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Human behavior 'is driving this': Disturbing increase in number of hospitalizations due to COVID-19 in Houston area

The Texas Medical Center says hospitalizations give an objective view of how COVID-19 impacts the healthcare system.

HOUSTON — Doctors are concerned about Houston and Harris County's rising rate of hospitalizations of people suffering from COVID-19 in the last three weeks.

Since Memorial Day weekend, hospitalizations in the Texas Medical Center are growing by an average of 3 percent every day.

Houston Health Authority Doctor David Persse said simply speaking can spread the virus, so wearing a mask is critical.

“People who don’t yet have symptoms, that’s actually when they spread the virus the most. Right in the couple of days before they have symptoms is when they’re most dangerous to the people near them," Dr. Persse said.

He, and doctors at UT Health, say the re-opening of the economy is likely one cause of the increased spread.

They say the percentage of people testing positive for COVID-19 is higher now than it was a few months ago.

The latest data from the Texas Department of State Health Services said the Houston area only has 252 available ICU beds.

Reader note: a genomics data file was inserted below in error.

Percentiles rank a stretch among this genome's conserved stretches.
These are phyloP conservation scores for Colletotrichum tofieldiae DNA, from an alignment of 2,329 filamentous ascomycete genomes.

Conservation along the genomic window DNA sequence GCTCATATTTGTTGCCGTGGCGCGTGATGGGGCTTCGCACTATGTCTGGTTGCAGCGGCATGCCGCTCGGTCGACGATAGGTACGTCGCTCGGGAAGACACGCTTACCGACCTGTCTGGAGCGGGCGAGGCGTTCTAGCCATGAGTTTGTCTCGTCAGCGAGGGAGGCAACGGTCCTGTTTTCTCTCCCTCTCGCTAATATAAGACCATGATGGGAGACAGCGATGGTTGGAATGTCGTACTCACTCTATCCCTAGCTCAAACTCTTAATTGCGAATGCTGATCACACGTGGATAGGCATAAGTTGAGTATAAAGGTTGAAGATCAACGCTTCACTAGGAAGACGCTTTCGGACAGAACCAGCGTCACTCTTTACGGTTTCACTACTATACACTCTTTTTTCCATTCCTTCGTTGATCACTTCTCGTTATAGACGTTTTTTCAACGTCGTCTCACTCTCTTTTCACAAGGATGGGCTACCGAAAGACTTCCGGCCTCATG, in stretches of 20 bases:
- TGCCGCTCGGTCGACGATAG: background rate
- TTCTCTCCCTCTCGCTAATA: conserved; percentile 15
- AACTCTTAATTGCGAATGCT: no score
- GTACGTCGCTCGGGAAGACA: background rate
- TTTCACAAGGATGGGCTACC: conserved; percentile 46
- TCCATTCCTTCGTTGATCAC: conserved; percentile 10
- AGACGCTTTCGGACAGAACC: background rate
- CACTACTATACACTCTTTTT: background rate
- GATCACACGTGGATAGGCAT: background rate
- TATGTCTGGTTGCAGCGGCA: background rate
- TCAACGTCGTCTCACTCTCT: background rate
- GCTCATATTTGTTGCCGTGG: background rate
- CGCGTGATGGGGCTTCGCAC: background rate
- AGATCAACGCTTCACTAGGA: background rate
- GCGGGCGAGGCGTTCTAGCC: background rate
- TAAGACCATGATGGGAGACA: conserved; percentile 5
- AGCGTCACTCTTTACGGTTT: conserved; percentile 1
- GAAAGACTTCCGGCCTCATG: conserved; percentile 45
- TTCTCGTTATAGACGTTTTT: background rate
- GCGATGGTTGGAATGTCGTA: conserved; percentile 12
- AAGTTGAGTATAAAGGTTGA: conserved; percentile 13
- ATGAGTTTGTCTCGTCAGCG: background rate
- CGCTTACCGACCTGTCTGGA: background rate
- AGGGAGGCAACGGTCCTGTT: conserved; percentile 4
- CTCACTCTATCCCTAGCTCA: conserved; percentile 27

Doctors say if you go out in public, the combination of wearing a mask and keep physical distance is the best way to stay safe. While doctors agree that being outside mitigates the spread, it is not a substitute for physical distancing.

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“It’s really human behavior that’s driving this," said Dr. Catherine Troisi, an infectious disease expert for UT Health.

Harris County Judge Lina Hidalgo released a new coronavirus "public threat level system," to help residents better understand the status of coronavirus in the area and what actions they need to take to help maintain the spread of the virus. 

Dr. Troisi said limiting social circles to a select group of fewer than 10 friends – people who you know have all been taking the same precautions – is one of the safest ways to get together with friends, adding you are only as safe as the weakest link in your chain of friends.

“Make that your household, your pod that you feel safe socializing with those people," Dr. Troisi said.

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Dr. Persse said activities such as going out for brunch with people who live outside of your household can be risky.

“Those are the exact types of behaviors the virus is going to take advantage of," Dr. Persse said. “If you’re out in public, you should be wearing a mask. Period.”